What is run analysis?
Run analysis is a method of watching your running mechanics on a treadmill using specific markers placed on the body. Using slow motion video capture settings, we can closely analyze your running technique, looking for deviations from statistical “ideal” running form and comparing values to athletes at the highest level. Whether you’re recovering from an injury or just wanting to optimize mechanics to improve efficiency and speed, we have the knowledge and expertise to help achieve your goals.
Many people ask what “style” of running is best? When comparing heel strikers, forefoot runners, and midfoot runners, the research shows that it depends on the person and type of injury history they have to determine which technique is best. If a person is prone to Achilles tendinitis, then forefoot striking could exacerbate that due to increased loading at the ankle. If a person is prone to hip and knee joint related issues, heel striking could be problematic.
A few metrics we use to assess gait include cadence (the number of steps per minute), knee window (the amount of space between your legs as you take a step), foot strike pattern (mid/fore/rear foot), knee flexion angle during heel strike, and knee flexion angle during swing, just to name a few.
Physical Therapy can help alleviate discomfort and correct injuries caused by running through individualized strength training, manual mobilization to release shortened muscles and tendons, flexibility exercises, education regarding proper footwear and orthotics, and biofeedback.
The best way to create lasting change and return to pain free running is through optimization of running mechanics. We believe the best way to optimize mechanics is through run analysis.
Less loading forces = less work = better performance
by Dylan Bartley, MSPT, CMP
Iliotibial Band Syndrome (ITBS) is one of the most common overuse injuries among runners, cyclists, and athletes alike. It can manifest in pain on the outside of the knee or hip. Maybe you’ve seen one of the many rollers or massagers on the market designed to loosen up the IT Band. But do you know the anatomy and biomechanics behind the IT Band? Understanding why it can become such a problem helps guide us in treating it comprehensively and making sure we can run and climb stairs well into the golden years.
The IT Band is the body’s largest tendon, connecting the muscles gluteus maximus in the back and the tensor fascia latae in the front of the hip down to the knee. It passes past the outside of the knee to attach on the outside of the upper tibia. As it passes over the outside of the hip near a protrusion called the greater trochanter it can cause friction and irritate the trochanteric bursa. Bursae are designed to reduce friction, but they can only take so much before they get inflamed and become a source of pain. Further down the line, as the IT Band crosses the knee there are more bursae that can become irritated and cause you knee pain.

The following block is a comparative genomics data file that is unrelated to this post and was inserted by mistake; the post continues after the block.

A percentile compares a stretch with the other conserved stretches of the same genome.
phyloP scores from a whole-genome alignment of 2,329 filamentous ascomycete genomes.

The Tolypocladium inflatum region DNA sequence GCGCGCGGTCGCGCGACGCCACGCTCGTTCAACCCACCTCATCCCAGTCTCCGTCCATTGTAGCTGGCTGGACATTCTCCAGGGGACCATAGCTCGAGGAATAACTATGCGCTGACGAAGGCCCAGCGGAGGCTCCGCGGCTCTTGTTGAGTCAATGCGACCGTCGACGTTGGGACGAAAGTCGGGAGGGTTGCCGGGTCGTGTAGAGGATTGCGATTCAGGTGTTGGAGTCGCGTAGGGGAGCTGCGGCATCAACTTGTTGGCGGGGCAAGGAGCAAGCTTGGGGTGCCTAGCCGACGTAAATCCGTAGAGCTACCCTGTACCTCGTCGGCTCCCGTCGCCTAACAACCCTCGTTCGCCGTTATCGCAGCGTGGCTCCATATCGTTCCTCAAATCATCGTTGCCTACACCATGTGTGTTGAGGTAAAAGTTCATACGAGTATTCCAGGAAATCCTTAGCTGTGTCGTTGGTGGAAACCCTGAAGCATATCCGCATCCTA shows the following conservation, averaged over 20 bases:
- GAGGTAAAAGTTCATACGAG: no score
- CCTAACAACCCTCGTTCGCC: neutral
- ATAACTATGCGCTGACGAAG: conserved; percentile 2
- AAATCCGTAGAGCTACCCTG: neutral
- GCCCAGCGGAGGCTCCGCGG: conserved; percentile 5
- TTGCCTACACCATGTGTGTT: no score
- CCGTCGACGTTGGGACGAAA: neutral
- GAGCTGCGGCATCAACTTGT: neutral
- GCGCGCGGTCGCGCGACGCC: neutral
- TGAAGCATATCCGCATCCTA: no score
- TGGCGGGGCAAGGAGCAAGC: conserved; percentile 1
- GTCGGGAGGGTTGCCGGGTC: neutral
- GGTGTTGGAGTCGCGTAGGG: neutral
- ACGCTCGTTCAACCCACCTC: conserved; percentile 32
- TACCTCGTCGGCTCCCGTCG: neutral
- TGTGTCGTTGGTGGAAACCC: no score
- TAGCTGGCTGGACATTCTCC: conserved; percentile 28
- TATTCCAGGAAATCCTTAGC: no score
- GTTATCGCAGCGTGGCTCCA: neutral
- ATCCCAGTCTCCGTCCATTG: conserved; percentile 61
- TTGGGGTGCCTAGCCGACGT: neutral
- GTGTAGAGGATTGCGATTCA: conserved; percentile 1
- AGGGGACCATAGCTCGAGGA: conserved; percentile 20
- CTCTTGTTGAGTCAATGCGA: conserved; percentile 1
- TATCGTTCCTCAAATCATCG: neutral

A big question we ask next is, “Why does it get so tight”? , If the abdominals, gluts and/or hip flexors are weak and not supporting the body when standing on one leg mid-stride, the IT Band steps in and says, I’ll do it! When there is too much load through the IT band, it can become scarred down and the friction and pain begins. At the knee, when the inner quads are weak, the IT Band has no opposing force. It pulls the patella too far to the outside. This causes breakdown of the cartilage on the outside of the patella. The patella rides like a train moving on one rail. Of course, things aren’t always so simple. Pain in the outside of the thigh may not be from the IT Band at all. A physical therapist can assess the situation and make sure that the pain is not referred from a pinched nerve in your back or a stress fracture. Alternatively, you may have great strength but there may be errors in footwear, the fit of your bike, or just how you have learned to run over the years.
How do we treat it? In the short-term, massaging it with a foam roller or other massage tool will help break up the adhesions and bring some circulation to the tendon. This can often produce immediate relief in knee and hip pain. Long-term, however, you need to strengthen the muscles around the IT Band. Squats, double- or single-leg bridges, side leg lifts, and clamshells are just a few exercises that your physical therapist may recommend to strengthen some of the hip and quadricep muscles. We will do an assessment of your movement patterns and identify areas of specific muscle weakness to help develop a routine that will address your unique deficits.